Implementation Date: Phase 3 – November 28, 2019
This is a new section developed in response to a mandate under the Affordable Care Act that requires the operating organizations of skilled nursing facilities to have a compliance and ethics program that is effective in preventing and detecting criminal, civil, and administrative violations and in promoting quality of care consistent with current regulations.
In §483.85(a), the new rule defines “compliance and ethics program” as a program of the operating organization that has been reasonably designed, implemented, and enforced so that it is effective in preventing and detecting criminal, civil, and administrative violations and in promoting quality of care. The term “managing employee” that is contained in the current requirements has been replaced with the term “high-level personnel”, which is used in the Affordable Care Act. The term “high-level personnel” is defined as individuals who have substantial control over the operating organization or who have a substantial role in the making of policy within the operating organization. Individuals considered “high-level personnel” will differ according to each operating organization’s structure. However, some examples include, but are not limited to, the following: (1) a director; (2) an executive officer; (3) an individual in charge of a major business or functional unit; and (4) an individual with a substantial ownership interest in the operating organization.
The new rule defines “operating organization” to mean the individual(s) or entity that operates a facility. The rule takes into consideration that many long-term care facilities are part of corporate chains, but there are still some facilities that are owned by an individual or a small group of individuals. Therefore, the term “individual(s)” was added to the definition to make it clear that all long-term care facilities, regardless of their legal structure, are required to comply with these requirements.
In §483.85(b), the operating organization for each facility is required to have a compliance and ethics program that meets the requirements of this section beginning on the date that is one year after the rule’s effective date.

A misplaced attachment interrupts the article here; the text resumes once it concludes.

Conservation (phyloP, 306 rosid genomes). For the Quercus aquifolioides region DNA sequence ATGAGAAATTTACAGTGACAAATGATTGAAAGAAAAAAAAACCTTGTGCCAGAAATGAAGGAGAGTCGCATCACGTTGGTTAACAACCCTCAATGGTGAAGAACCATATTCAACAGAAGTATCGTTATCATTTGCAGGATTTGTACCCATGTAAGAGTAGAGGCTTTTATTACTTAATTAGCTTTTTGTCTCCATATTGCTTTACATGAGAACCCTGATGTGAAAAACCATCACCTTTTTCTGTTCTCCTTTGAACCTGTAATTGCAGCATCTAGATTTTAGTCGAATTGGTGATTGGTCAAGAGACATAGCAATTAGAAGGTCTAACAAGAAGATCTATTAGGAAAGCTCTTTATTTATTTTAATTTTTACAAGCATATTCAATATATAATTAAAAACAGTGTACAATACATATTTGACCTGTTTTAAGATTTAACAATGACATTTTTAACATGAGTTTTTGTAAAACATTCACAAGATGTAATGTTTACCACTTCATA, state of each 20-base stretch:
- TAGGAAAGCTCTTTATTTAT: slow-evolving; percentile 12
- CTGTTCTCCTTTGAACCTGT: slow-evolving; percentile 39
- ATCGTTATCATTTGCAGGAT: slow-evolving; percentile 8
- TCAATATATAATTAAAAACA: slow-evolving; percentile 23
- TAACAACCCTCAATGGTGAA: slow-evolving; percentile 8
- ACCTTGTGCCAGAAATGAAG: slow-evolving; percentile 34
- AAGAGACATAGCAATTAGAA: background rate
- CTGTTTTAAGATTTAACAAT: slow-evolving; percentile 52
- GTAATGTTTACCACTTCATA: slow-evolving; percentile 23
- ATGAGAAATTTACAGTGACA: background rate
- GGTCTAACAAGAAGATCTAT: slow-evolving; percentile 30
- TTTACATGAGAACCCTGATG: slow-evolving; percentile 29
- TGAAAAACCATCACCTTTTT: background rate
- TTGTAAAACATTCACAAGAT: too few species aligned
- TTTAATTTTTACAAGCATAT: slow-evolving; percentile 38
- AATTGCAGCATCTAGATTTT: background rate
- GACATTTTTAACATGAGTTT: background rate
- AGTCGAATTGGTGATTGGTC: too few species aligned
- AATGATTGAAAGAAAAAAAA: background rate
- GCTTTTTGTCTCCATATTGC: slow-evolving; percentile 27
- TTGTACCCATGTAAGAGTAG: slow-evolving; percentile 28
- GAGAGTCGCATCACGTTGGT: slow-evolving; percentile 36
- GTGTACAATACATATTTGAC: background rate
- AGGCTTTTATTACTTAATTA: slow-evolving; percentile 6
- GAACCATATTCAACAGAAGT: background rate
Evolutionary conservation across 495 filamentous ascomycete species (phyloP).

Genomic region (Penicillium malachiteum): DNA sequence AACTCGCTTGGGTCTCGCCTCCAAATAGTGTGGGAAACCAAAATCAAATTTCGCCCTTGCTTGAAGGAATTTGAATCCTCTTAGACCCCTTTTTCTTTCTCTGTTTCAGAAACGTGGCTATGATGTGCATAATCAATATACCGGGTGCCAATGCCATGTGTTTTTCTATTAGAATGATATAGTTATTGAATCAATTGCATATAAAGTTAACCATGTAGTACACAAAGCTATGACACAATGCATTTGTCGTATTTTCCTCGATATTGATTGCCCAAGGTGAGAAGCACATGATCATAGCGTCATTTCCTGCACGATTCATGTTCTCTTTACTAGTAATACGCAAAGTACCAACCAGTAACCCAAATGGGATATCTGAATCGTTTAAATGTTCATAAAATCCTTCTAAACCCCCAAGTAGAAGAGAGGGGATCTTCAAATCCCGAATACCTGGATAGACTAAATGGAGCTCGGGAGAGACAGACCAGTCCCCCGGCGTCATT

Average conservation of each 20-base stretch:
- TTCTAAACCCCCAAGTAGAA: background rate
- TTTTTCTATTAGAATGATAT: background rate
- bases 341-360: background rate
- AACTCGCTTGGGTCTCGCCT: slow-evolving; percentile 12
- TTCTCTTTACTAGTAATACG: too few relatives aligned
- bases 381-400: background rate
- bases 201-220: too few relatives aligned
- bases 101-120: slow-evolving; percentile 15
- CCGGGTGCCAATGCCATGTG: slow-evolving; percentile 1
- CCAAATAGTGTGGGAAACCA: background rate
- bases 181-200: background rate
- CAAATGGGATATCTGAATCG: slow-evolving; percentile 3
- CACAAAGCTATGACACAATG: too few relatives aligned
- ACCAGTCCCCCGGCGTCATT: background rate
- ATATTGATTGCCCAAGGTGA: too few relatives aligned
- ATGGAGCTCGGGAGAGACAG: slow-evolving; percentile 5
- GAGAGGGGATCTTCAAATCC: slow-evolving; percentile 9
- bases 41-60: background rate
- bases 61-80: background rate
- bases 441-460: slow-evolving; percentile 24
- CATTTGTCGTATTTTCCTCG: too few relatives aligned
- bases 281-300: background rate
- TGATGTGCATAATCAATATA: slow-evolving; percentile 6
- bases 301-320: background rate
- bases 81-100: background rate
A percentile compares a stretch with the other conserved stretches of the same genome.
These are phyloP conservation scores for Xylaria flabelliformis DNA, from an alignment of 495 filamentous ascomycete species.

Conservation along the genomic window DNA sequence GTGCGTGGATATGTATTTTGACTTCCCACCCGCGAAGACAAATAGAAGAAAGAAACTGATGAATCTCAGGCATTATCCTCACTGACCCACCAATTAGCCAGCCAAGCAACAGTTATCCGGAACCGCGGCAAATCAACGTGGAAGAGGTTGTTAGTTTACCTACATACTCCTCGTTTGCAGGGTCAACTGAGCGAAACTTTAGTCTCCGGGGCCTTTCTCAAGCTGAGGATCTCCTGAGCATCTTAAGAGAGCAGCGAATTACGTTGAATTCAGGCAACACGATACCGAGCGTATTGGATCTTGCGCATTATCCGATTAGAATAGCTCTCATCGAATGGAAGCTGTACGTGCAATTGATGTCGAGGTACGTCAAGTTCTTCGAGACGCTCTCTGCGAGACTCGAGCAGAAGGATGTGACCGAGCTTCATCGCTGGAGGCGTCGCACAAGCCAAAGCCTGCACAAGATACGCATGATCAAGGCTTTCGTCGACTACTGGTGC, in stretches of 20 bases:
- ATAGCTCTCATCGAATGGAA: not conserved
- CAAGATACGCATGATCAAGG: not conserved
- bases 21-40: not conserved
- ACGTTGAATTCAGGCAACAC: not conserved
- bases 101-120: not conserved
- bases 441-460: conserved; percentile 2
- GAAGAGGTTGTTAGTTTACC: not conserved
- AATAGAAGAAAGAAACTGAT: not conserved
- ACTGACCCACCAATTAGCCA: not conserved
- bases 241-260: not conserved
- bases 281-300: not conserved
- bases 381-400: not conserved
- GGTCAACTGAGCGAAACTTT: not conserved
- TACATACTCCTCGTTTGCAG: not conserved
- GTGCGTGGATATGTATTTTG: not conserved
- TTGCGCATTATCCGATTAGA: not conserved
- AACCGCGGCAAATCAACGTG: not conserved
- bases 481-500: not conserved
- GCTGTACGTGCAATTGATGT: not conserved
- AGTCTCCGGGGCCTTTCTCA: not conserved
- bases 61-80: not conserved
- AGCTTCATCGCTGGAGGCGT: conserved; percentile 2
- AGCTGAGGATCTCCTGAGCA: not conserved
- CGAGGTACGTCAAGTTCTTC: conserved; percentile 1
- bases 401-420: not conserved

In §483.85(c), the operating organization for each facility is required to develop, implement, and maintain an effective compliance and ethics program that contains several components. First, at §485.85(c)(1) the operating organization must establish written compliance and ethics standards, policies, and procedures to follow that are reasonably capable of reducing the prospect of criminal, civil, and administrative violations and which include, but are not limited to, the designation of an appropriate compliance and ethics program contact to which individuals may report suspected violations, as well as an alternate method of reporting suspected violations anonymously without fear of retribution; and disciplinary standards that set out the consequences for committing violations. Second at §483.85(c)(2), the operating organization must assign specific individuals within the high-level personnel of the operating organization with the overall responsibility to oversee compliance with the operating organization’s compliance and ethics program’s standards, policies, and procedures. The program must include provisions ensuring that the specific individuals designated with oversight responsibility have sufficient resources and authority to assure compliance with these standards, policies, and procedures.